Have a Smokin’ Happy Diwali

smokin

Another Diwali is upon us. Smog, noise, and the usual muck that marks Lord Ram’s return home. Lately, a perceptible and steady decline in the use of firecrackers was seen during this Festival of Light. Despite the fact that the trend had more to do with rising prices and lower income growth, it led the optimists to assume that people’s attitude were changing for the better. Sadly, what I noticed this year is a preference for lower decibel firecrackers (read, more smoke and chemicals). Users seem to be saying “we are doing everyone a favour by not using loud ones.” To such Cuckooland dwellers, just a reminder of what the noiseless variety does to everyone:

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Given rising literacy levels and the fact that many, many, users are reasonably well educated, I do wonder if willful ignorance is at play here.

The comparison between tobacco smoking and the use of firecrackers is a useful one. There has been a huge backlash against smoking due the damage it does to the smoker and those around him. Considering the above, firecrackers seem to do a lot more damage and yet are subject to the most limited of restrictions. A comparison:

 

Cigarettes

Firecrackers

Who can buy Above 18 only Anyone with money
Where can it be sold No sale around schools, colleges, Anywhere
Where can it be used Cannot be used in any public place. Banned in workplaces Anywhere
Restrictions on advertisement No advertising allowed. No remotely indirect endorsement without explicit disclaimers None
Warnings Pictoral warnings cover most of the packaging None
Penalties Severe penalties for violations on users, sellers, and manufacturers Some provisions for wrist slaps exist on paper

Passive smoking through 2nd and 3rd hand smoke does a lot of proven damage, doubtless. Hence, people have now been given the choice of not inhaling cigarette smoke or any of its residue. Chemicals emitted by completely unrestrained use of firecrackers do much more damage and there is no escape from them. They waft through my home. They settle on my furniture. They seep through my skin. They enter my food chain. And there are no restraints on this. I have a say in avoiding a smoker; I have no say whatsoever in avoiding a person using firecrackers (except to leave the city for a couple of days).

The reason why the tobacco industry continues to exist and prosper is because of the employment and more importantly the taxes it generates. Combined tax revenue (Central Excise and State taxes) collected annually from tobacco products is around Rs. 30,000 crores annually. Regulations have put fiscal management in a sweet spot – those opting to poison themselves by smoking are free to do so, while paying a hefty financial penalty through punitive taxes while those who do not want any part of this are provided with well-enforced laws. Win-win. There surely are unresolved issues in that sector relating to taxation. Eg. cigarettes account for 11% of tobacco product consumption but 85% of taxes. This is because the bidi brigade dominates both the market and political clout. Operating in either the unorganized sector or by obtaining concessions through influence, they manage to stay out of the tax net mostly – this is where the tobacco industry has parallels with the firecracker industry.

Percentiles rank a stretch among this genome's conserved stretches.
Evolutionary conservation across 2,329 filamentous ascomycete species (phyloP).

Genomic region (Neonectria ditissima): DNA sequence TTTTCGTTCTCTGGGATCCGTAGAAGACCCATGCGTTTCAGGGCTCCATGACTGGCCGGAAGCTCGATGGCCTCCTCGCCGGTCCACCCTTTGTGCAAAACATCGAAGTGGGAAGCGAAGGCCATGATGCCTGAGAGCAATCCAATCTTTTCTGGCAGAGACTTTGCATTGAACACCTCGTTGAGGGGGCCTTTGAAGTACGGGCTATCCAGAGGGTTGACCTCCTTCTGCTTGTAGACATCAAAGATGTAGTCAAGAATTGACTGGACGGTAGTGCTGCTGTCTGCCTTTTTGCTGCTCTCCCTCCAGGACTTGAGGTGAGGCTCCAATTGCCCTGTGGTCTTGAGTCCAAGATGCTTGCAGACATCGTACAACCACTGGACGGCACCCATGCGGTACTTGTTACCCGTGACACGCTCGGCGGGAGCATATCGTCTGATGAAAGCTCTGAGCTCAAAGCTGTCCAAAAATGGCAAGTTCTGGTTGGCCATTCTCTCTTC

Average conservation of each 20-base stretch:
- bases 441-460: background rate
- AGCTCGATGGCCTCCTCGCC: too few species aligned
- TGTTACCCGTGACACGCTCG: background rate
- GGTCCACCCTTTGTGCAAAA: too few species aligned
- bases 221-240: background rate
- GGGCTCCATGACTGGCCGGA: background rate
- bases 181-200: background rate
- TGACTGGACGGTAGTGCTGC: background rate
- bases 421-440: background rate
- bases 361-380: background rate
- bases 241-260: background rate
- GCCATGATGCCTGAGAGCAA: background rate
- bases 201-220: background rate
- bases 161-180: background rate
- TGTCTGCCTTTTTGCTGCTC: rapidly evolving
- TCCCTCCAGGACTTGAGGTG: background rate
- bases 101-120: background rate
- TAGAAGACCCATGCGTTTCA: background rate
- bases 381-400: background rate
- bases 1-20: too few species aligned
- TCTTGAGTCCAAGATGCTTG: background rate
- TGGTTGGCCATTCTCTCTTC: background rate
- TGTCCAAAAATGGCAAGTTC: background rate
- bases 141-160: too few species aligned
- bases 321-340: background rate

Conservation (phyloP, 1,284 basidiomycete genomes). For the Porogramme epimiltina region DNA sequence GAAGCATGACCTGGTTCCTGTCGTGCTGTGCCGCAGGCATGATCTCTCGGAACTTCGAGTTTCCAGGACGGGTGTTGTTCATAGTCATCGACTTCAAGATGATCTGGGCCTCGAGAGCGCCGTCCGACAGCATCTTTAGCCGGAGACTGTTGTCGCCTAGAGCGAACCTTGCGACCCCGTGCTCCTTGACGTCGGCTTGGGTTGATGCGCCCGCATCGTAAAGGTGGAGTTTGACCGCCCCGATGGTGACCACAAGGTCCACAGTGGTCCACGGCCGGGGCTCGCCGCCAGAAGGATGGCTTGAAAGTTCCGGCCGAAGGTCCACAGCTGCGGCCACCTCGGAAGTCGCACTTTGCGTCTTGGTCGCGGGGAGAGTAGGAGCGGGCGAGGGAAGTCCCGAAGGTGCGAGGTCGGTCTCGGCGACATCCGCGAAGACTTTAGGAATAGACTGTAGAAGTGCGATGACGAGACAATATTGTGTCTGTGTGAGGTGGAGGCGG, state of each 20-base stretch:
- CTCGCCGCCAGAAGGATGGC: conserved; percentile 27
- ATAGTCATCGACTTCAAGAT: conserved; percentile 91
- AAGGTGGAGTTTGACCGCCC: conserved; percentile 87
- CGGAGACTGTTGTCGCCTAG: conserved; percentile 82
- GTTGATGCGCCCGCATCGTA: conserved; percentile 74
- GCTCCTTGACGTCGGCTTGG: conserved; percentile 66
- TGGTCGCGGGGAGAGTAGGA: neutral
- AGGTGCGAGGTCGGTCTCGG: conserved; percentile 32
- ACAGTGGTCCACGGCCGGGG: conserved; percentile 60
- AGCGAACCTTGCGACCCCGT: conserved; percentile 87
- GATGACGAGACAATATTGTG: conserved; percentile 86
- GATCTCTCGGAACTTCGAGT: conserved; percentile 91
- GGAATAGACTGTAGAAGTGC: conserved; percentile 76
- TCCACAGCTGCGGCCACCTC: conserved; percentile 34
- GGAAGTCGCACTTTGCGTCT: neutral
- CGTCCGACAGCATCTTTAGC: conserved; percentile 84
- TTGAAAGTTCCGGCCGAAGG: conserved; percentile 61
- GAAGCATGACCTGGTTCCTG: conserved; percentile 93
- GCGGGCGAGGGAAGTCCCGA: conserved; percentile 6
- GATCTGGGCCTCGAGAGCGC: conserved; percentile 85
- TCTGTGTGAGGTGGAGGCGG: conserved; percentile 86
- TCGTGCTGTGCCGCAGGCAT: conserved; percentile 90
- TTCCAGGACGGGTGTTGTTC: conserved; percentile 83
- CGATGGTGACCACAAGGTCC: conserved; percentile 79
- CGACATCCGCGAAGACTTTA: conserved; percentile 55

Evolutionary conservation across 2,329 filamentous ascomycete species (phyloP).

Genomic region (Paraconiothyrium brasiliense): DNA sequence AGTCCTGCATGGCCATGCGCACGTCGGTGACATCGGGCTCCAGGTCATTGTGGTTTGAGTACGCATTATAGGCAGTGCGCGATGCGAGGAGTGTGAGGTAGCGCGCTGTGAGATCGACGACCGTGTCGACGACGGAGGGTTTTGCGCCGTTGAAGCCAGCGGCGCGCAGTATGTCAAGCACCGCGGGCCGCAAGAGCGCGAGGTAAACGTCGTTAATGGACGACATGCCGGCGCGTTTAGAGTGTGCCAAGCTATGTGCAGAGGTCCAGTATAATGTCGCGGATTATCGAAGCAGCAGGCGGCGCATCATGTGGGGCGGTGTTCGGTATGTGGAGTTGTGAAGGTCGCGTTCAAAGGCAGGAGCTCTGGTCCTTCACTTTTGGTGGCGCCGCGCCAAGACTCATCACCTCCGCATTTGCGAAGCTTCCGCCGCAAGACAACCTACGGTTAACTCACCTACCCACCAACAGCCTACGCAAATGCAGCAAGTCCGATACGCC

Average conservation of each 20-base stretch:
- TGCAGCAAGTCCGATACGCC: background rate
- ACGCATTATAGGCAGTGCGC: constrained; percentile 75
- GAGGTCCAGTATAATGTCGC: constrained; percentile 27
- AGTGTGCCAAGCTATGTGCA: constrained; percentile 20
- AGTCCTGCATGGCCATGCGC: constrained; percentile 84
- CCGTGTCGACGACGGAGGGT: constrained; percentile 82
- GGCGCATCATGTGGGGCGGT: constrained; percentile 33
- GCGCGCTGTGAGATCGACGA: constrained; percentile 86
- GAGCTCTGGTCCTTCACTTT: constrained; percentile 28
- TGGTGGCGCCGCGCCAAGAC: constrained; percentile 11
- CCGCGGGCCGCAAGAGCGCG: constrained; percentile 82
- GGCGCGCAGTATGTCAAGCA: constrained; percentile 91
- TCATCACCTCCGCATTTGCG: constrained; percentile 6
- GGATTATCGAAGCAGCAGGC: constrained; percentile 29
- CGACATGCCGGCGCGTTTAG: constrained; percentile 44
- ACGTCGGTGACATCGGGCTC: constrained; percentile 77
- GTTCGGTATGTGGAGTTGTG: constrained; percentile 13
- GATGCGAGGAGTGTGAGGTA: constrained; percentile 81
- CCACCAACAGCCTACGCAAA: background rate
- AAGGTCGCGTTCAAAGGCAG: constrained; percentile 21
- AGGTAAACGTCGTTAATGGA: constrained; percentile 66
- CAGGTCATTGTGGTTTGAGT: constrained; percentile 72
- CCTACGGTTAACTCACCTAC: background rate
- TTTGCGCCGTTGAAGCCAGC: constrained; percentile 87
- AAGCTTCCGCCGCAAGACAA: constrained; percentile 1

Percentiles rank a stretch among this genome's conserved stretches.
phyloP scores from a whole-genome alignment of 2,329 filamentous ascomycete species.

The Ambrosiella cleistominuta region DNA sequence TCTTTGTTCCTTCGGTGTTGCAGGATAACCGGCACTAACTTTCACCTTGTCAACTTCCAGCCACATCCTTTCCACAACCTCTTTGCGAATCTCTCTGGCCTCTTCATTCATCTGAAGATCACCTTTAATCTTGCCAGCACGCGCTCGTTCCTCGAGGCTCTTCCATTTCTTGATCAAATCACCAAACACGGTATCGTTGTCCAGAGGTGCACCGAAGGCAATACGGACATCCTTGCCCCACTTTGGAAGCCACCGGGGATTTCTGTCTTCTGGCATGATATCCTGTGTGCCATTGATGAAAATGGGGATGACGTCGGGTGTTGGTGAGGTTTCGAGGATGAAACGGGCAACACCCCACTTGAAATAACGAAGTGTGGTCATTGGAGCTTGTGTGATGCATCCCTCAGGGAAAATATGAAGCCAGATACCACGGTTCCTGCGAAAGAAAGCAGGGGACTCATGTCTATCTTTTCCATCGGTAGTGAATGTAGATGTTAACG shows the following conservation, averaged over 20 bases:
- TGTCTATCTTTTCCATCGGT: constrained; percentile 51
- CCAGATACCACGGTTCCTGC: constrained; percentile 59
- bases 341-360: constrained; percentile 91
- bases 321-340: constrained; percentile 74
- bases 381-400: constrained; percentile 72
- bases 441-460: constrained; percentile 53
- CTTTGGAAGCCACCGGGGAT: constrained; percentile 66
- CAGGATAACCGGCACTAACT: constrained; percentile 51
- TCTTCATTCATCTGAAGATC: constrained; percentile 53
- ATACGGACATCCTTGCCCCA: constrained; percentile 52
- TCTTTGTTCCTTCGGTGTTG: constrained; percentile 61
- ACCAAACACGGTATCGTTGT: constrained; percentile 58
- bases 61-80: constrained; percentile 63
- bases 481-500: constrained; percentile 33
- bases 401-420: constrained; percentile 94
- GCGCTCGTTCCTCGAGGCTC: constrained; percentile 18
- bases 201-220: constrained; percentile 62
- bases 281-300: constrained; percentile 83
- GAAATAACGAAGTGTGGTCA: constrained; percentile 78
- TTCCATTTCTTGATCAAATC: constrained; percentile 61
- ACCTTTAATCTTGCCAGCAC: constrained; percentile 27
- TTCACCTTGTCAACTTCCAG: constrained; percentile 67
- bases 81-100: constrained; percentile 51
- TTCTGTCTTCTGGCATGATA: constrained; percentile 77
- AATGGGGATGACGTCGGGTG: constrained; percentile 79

The reason why the firecracker industry continues to exist and prosper is because of the religious significance of the product. Period. No politician has the balls to impose a much warranted ban or any severe restrictions on the sale and usage of fireworks.

Estimates on the fireworks market are unreliable. However, the total retail market is pegged at around Rs 10,000 crores. Of this, Chinese products account for about Rs 4,000 crores (20-40% cheaper, more variety, far more dangerous chemicals, and a customs clearance racket by importers are the hallmarks). The balance is spread between the unorganized sector (out of the tax net) and 2-3, very large and influential Indian manufacturers, all of whom thrive on using child labour, exploitation, absence of any kind of best practice, casual workers, and cheap inputs. Wholesaler and Retailer taxes have been on the rise but the momentum is nowhere near what it is for cigarette taxation.

The irony is that the Festival of Lights now ends up blocking out sunlight. I do wonder about Lord Ram – if he had any inkling about what the celebration of his return would turn into (wait, he is a God – he ought to know!), he’d have advised a dose of sanity to his followers.

Sunshine is the best disinfectant – let it shine on this industry and on the minds of its moronic customers. Happy Diwali.

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